The Econlib newsletter is out for August and Anthony de Jasay has a review of the international league ladder on corruption as reported by Transparency International. This looks like a fun way to get at the data.
The list for the year 2010 makes interesting reading. The top ten countries are Denmark, New Zealand, Singapore, Finland, Sweden, Canada, The Netherlands, Australia, Switzerland and Norway. The ten bottom countries down to 178 are Equatorial Guinea, Burundi, Chad, Sudan, Turkmenistan, Uzbekistan, Iraq, Afghanistan and Somalia. The first thing that springs to the eye is that the least corrupt countries are all rich and the most corrupt ones all poor or worse, downright miserable basket cases. [the US came in at 22]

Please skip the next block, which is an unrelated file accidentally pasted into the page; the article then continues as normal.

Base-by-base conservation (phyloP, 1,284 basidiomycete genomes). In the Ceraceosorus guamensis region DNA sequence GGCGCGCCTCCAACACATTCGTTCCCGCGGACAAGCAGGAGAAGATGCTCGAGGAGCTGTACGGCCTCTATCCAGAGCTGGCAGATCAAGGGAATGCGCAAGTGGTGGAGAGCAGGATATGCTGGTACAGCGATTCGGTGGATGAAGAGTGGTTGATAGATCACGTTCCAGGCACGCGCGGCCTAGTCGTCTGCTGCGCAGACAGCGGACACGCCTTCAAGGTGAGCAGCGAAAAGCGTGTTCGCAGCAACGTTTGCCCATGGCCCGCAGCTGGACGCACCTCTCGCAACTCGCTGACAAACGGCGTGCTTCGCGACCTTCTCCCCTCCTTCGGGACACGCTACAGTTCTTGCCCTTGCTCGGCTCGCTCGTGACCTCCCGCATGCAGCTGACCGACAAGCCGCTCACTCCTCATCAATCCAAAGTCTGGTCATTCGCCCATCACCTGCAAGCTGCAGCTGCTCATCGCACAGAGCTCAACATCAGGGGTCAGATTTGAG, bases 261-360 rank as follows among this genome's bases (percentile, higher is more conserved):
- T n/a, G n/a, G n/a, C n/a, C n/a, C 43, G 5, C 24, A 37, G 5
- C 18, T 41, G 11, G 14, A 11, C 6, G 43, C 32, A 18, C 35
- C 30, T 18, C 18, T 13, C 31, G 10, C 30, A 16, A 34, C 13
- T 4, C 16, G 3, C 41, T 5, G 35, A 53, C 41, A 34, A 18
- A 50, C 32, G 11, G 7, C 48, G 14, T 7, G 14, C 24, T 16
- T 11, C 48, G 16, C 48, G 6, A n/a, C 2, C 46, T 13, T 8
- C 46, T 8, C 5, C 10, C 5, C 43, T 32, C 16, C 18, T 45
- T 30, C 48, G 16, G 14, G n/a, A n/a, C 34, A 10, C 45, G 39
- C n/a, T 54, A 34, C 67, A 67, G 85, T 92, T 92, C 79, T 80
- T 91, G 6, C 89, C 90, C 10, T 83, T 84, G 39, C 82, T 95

This is old news but the point I want to ponder is the way that Australia rates so high while we know that there is a heap of corruption as a result of the control of the ALP by the trade unions and other factions, not to mention the Greens. Check out the Wonthaggi desal plant, the kind of appointments made by ALP Governments and the serial scandals that have emerged in NSW and Qld.
It would be informative to check out their tools for measurement, but right now I have an appointment. Maybe a commenter can provide a thumbnail.